Thought of the day:
Confession is not a substitute for repentance. And repentance is not a substitute for confession.
They should go together, but they are not the same thing.
What is repentance? As a vicar in Bible study recently put it to me, repentance is like when you are driving down the highway and then realize that you’re going the wrong way. You then repent, which is to say, you acknowledge your error and you turn around. To repent is to turn back (the Hebrew sense of the word) or to have a change in heart (the Greek sense of the word).
“Seek the Lord while he may be found; call upon him while he is near; let the wicked forsake his way, and the unrighteous man his thoughts; let him return to the Lord, that he may have compassion on him, and to our God, for he will abundantly pardon.” (Isaiah 55:6-7)
Note that repentance is not merely turning away from the bad. It is not merely being contrite or moping for having done something wrong. To repent is to turn toward the good. The man who is sorry that he is driving the wrong way down the highway doesn’t gain anything from being sorry if he doesn’t also turn around and drive the right way. And there is joy in that turning around, even if it can be painful – like the joy of setting a dislocated joint and restoring it to its proper state.
Confession on the other hand is something distinct, though it should not be separate. Confession and Absolution is, well, first to confess your sins to another person, and then to receive forgiveness for those sins.
“If we say we have no sin, we deceive ourselves, and the truth is not in us. If we confess our sins, he is faithful and just to forgive us our sins and to cleanse us from all unrighteousness.” (1 John 1:8-9)
Or put another way, confession has two parts: First is that we speak truth in our heart and with our lips (confess), and the second is that we are reconciled with the person we wronged (absolution).
What does this distinction look like in practice? Let’s say for example that you are in the habit of multitasking when your mother is talking to you, and you don’t really pay attention. Your mother probably knows when you don’t listen to what she says. Each time you do this, it builds up hurt in your mother’s heart toward you. In any case, this is disrespect for your mother and a sin against God. One day you realize your sin. You are grieved, and you repent, which is to say, you have a change in heart so that you strive to actually listen to and respect your mother in the future. Great! But this repentance does not in itself reconcile you with your mother. If she asks and you pretend that you had never ignored her, hoping to get off the hook for the past and just do better in the future, then you probably only build up more hurt by lying.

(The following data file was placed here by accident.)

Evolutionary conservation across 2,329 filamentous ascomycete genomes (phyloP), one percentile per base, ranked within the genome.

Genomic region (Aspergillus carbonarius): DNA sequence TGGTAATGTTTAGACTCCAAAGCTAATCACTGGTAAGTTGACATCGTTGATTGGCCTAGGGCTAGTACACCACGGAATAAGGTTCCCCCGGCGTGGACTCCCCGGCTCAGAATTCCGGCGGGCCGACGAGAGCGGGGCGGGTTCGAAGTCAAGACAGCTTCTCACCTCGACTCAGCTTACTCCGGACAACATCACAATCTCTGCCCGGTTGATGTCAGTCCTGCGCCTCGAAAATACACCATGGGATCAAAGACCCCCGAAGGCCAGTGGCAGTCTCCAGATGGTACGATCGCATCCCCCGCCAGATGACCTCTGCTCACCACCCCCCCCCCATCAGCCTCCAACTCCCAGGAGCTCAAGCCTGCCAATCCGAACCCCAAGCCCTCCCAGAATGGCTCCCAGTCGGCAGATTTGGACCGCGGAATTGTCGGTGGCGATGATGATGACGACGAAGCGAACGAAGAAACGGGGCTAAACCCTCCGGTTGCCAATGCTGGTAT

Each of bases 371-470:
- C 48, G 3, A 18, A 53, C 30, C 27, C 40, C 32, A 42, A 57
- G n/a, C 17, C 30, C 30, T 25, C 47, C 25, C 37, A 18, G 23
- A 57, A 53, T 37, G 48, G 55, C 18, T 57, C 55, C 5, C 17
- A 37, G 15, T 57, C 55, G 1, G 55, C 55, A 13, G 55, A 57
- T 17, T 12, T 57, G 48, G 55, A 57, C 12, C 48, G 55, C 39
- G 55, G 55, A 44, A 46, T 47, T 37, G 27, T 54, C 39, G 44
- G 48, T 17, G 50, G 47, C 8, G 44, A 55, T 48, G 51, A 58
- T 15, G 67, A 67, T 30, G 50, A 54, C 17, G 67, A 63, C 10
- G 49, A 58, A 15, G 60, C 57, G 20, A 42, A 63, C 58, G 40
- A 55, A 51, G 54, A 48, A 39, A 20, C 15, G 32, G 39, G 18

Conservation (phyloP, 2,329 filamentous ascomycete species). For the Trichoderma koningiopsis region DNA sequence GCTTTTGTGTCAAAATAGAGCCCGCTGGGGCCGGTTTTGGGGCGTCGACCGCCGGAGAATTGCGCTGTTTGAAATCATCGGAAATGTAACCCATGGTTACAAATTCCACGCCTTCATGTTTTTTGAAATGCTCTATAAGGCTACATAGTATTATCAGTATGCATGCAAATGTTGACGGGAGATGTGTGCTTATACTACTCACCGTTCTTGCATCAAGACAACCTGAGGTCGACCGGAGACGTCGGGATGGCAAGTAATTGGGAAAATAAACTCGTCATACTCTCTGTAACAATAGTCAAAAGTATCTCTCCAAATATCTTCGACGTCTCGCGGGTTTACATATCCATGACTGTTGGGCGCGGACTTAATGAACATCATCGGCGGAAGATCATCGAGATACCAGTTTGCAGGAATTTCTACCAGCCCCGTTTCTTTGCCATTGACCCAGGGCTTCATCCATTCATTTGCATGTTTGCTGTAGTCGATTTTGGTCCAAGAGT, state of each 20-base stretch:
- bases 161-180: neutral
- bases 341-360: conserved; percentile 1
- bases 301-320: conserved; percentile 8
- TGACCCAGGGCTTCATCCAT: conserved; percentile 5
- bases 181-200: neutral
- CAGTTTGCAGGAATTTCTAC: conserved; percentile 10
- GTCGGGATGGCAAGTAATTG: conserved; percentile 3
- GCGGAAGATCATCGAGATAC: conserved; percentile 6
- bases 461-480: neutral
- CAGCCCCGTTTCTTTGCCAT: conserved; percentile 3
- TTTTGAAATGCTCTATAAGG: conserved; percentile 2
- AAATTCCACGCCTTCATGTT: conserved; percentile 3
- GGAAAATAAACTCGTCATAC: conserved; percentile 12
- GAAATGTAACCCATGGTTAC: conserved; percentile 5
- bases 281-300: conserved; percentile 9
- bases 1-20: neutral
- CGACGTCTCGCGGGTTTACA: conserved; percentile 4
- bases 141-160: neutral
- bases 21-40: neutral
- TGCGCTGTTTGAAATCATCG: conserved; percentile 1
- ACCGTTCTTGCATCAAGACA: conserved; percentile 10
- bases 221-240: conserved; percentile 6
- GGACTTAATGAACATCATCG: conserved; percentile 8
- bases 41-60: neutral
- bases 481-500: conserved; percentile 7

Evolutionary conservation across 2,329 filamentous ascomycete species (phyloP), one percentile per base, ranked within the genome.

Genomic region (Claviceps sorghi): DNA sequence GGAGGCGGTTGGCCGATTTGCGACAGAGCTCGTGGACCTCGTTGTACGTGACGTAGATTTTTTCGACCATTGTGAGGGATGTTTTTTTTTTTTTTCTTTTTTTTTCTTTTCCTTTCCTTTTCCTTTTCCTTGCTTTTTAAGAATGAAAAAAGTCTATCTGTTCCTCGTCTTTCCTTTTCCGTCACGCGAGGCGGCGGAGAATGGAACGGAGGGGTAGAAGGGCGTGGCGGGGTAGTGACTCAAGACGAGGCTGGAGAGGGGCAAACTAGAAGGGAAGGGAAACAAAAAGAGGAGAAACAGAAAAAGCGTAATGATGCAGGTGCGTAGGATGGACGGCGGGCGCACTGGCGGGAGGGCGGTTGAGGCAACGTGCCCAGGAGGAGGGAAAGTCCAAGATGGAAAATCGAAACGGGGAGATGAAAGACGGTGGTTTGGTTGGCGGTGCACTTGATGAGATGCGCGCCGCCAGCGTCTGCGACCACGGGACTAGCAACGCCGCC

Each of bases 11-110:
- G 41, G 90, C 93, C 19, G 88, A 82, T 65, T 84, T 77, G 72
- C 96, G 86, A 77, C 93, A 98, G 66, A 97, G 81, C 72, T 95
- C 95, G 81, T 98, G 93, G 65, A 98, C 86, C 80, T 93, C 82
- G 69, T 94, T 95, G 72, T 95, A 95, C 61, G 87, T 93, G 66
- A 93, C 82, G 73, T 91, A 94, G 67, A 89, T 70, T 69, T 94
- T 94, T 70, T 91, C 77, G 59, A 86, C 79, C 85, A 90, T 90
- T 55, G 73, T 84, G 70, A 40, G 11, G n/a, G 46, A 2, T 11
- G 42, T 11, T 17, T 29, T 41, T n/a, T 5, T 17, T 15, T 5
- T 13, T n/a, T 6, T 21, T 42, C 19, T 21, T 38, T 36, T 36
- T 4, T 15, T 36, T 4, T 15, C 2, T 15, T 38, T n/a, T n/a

Future good works do not erase past debts. They only do what you were supposed to do in the first place.
The only way to reconcile with your mother is to confess your sin – to speak truth in your heart and be united with her in the truth – and be forgiven. Love covers a multitude of sins and seeks the good of the other person, and your mother will absolutely forgive you when you repent and confess.
If you confessed your sin but did not repent, that is, when you confessed you had every intention of continuing to ignore your mother, then you are not sorry for that sin. Your confession is an act, or else you are simply confessing, “Yes, I ignored you, and I’d do it again!” That will definitely only create more hurt.
So repentance and confession must go together.
It is the same any time that we sin against God.
And as often as we sin and repent and confess and sin and repent and confess again, God forgives us in Christ.
“If your brother sins, rebuke him, and if he repents, forgive him, and if he sins against you seven times in the day, and turns to you seven times, saying, ‘I repent,’ you must forgive him.” (Luke 17)